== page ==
• I thought with the arrival of the Williams administrtion serfdom and the give-away of our Natural Resources would come to an end., but it has only gotten worse.
    December 28, 2012 - 17:00

    Mr. Jones wrote: "When there is supposedly good news to be delivered, the government and its cheerleaders choose 6 p.m. to go before the cameras and microphones, to make the evening news and let the peasants know how well the fiefdom is being run. But if a new policy will inevitably lead to further servitude, giveaways or sendaways, the governors attempt to sneak it past when many people’s minds are on last-minute shopping or decorating, rather than on the duplicitous doings of their current overlords. We’re closing in on New Year’s. The calendar will soon read 2013. Technically, this is the 21st century. Newfoundlanders (and Labradorians) are still ruled as if it’s the 19th." I thought when ex Premier Danny Williams and his Merry Men and Women came to power, "serfdom and the give-away" of our Natural Resources would come to an end, but it has only escalated at a rapid rate with the push through of the Muskrat Falls.

  • Brandt Hardin
    December 28, 2012 - 16:26

    Vonnegut’s zany and surreal world reflects the absurdity of our own and really bent my mind to different modes of thinking. His work has inspired my own visual arts for quite some time and I created a tribute illustration of the author with the help of an old typewriter. You can see it at http://dregstudiosart.blogspot.com/2011/11/happy-birthday-mr-vonnegut.html and tell me how his work and words also affected you.

  • Corporate Psycho
    December 28, 2012 - 12:02

    Mr. Jones calls it like he sees it. Once this government is gone all the skullduggery/corruption of Danny and Company will be exposed. It ain't going to be pretty. More digging is needed.

  • P F Murphy
    December 28, 2012 - 11:37

    I think the most accurate portrayal of Ms Dunderdale and her government is that they are "beggars on horseback".

  • Scott Strong
    December 28, 2012 - 11:08

    Mr. Jones: I see that the comments regarding your article "Christmas with Kurt" are the usual mixture of the politically partisan and the 'ad hominem' attack, which must become wearying to digest on a daily basis. It's unlikely that any of your correspondents have heard of, much less read, Vonnegut. But I have, and he was a gentle champion, goring the oxen of political pomposity and guile in the world, and the world needs more of it. Tilting at windmills, perhaps, but necessary all the same. I look forward to reading (and often, disagreeing with) your work in 1899. Or whatever.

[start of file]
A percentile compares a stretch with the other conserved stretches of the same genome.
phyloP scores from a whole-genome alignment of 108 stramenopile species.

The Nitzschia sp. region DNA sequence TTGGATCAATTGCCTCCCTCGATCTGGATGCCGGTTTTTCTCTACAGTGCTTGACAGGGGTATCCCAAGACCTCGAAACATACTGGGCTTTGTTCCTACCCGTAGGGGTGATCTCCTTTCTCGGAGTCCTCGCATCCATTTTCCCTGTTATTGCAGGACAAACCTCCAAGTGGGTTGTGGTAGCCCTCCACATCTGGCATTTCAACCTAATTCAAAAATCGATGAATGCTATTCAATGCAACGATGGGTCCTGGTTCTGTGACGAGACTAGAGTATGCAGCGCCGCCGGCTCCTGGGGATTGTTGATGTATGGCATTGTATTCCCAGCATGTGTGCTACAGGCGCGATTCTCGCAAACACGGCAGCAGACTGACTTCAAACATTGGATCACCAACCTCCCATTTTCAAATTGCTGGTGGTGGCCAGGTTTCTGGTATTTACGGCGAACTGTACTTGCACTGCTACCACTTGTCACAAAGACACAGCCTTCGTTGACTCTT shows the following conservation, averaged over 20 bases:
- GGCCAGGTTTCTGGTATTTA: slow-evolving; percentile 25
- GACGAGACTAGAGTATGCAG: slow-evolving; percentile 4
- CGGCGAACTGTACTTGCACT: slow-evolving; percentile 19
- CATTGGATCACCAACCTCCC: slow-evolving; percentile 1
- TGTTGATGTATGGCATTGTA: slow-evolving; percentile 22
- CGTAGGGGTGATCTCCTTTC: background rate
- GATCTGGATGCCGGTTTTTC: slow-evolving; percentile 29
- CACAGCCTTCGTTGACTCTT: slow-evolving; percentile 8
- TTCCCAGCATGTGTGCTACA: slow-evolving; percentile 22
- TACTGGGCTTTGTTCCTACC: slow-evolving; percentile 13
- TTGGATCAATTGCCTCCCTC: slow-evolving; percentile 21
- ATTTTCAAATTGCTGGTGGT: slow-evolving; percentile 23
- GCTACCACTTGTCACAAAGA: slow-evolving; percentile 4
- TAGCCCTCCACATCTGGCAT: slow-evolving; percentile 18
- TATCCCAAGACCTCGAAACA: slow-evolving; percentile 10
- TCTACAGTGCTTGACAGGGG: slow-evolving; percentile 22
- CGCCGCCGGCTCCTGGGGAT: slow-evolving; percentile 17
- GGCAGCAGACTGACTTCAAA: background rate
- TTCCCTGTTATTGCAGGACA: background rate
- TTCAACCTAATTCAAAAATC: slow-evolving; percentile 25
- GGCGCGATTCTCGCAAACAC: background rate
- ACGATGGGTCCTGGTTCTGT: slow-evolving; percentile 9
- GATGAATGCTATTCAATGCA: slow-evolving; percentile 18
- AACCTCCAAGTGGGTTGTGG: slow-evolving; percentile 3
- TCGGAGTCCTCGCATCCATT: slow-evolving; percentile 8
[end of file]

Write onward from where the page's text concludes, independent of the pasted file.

• wavy
      December 28, 2012 - 18:00

      Unlikely ANY have heard of, much less read, Vonnegut? Well, aren't you the pompous, pretentious, self-righteous snob. That's what a B.A. in English is worth these days, is it? You remind me of "that guy" from the bar scene in Good Will Hunting. Funny stuff, Scott. And way to demand better of your elected officials.

  • Jeremiah
    December 28, 2012 - 10:21

    What a narrow minded, small and negative piece of garbage! There is no question that Ms. Dunderdale and her adminstration has lots of room for improvement but your hateful comments are a little bit over the top. Get that huge chip off your shoulder and stop trying to get ahead at any cost.

  • Scott Free
    December 28, 2012 - 10:00

    Does anyone really expect that Secret Society, known as the Con Party of NL, to share information, come clean, or be truthful, transparent and forthcoming? Forget it; democracy died in NL under the direction of Little Man Dan during the Danny Damage Era and the deciding blow was delivered in a decree by the Dunderdale Dimwits.

  • John Smith
    December 28, 2012 - 09:41

    Mr. Jones...if you think the government is as you say it is...then why don't you run for public office and set it all right? You might even get 5 or 10 people to vote for you...if your lucky...

    • wavy
      December 28, 2012 - 17:48

      Ahh, yes, the old "if you think it sucks, why don't you try to do better" arguement. Very astute of you. Used against critics of the arts for years. "Your movie/ album/ play sucks". The defense: "oh yeah? And how was your last movie/ album/ play, Mr. Critic?" As weak a counterarguement as it is lame. Just because I want a better loaf of bread, doesn't mean I should have to quit my job and become a baker. I just want my baker to do a better than piss-poor job at his chosen profession.